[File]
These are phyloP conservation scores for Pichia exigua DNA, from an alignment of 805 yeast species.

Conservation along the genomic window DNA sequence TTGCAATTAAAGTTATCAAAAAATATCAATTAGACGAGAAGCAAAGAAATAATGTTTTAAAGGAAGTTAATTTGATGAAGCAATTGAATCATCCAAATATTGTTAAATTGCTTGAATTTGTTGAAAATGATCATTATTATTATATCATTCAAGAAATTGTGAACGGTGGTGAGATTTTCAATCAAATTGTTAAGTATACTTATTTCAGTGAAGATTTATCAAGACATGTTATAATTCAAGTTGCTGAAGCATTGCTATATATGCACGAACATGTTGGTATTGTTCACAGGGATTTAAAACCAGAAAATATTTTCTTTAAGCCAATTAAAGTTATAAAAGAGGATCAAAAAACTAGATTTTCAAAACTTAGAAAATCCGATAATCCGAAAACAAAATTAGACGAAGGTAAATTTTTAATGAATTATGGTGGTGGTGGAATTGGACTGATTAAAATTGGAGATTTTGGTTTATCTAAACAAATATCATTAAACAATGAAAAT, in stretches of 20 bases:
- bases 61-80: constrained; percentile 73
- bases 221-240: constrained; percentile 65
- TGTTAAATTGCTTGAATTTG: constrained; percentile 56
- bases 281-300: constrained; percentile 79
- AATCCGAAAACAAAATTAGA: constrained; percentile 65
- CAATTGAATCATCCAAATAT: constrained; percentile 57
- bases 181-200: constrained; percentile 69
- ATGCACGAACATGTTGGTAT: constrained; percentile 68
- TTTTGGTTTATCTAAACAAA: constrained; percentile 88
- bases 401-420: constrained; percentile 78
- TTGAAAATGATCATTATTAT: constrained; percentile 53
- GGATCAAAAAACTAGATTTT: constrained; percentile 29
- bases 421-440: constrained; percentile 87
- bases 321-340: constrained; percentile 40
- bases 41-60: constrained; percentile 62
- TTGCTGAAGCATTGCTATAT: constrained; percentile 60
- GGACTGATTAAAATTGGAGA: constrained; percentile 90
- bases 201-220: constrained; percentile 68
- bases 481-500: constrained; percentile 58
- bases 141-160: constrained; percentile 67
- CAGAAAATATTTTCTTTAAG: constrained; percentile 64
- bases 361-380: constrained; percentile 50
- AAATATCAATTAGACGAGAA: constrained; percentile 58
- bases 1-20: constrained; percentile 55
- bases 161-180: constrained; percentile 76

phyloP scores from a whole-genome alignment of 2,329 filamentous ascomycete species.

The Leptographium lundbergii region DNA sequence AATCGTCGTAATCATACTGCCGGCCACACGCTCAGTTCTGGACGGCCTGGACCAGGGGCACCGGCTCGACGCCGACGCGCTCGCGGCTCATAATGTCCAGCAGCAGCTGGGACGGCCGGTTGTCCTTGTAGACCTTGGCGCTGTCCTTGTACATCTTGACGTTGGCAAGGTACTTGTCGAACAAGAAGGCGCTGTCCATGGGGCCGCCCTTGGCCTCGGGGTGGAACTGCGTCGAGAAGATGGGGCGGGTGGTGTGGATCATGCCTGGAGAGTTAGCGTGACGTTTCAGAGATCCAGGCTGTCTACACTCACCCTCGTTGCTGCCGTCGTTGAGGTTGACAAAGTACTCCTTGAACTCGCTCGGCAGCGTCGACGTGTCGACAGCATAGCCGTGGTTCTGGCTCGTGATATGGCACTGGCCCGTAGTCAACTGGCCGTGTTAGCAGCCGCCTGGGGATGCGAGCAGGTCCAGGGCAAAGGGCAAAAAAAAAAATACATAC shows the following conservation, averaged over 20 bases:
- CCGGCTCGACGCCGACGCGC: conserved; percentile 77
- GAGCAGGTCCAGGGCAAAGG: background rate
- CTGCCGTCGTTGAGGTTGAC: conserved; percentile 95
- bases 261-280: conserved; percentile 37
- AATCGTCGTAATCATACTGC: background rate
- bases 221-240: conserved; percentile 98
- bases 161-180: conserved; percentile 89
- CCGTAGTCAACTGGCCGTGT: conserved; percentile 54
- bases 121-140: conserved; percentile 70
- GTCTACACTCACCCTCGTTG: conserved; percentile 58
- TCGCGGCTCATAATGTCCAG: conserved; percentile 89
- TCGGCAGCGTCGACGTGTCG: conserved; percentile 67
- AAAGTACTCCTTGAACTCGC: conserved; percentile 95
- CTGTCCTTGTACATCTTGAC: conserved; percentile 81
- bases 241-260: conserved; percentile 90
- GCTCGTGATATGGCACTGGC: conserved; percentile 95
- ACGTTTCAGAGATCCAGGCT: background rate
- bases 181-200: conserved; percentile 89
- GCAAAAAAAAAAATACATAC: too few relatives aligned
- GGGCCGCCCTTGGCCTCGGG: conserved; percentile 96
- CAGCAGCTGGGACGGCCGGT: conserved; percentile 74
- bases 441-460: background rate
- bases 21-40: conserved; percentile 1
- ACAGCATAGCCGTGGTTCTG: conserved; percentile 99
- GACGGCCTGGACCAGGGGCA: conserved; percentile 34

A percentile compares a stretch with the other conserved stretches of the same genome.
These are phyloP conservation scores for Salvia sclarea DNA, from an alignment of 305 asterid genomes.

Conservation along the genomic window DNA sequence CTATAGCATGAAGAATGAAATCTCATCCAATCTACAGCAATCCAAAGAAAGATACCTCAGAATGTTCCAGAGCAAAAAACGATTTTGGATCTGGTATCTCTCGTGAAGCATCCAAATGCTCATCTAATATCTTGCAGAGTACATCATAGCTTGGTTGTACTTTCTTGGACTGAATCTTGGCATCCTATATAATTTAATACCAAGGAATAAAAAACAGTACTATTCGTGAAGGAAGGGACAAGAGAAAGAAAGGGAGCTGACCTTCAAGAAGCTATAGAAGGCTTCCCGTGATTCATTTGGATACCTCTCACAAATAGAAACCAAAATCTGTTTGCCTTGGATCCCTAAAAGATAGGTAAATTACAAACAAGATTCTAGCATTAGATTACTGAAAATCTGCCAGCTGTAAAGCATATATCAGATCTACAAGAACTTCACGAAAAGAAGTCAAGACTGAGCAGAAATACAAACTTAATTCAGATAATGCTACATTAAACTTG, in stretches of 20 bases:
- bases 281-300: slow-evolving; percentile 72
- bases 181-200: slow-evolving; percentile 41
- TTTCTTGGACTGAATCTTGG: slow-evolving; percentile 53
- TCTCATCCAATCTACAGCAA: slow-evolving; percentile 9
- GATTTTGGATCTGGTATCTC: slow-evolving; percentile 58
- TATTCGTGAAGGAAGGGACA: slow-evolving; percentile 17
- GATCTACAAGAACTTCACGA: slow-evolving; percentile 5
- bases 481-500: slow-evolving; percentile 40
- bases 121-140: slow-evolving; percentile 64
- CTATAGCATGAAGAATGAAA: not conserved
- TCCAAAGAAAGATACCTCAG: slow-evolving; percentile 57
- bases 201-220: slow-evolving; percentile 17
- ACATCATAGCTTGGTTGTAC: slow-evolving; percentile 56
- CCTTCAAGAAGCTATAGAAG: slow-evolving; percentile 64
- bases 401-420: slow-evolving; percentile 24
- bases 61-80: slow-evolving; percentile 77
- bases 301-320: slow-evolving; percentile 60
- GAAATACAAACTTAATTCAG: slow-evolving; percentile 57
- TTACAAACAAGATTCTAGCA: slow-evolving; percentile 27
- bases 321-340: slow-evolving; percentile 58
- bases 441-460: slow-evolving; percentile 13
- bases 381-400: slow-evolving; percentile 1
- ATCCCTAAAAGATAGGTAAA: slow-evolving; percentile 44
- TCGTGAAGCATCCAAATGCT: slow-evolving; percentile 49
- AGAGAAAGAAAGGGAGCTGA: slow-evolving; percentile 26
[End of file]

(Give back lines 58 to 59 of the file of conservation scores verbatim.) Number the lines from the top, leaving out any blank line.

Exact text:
- bases 281-300: slow-evolving; percentile 72
- bases 181-200: slow-evolving; percentile 41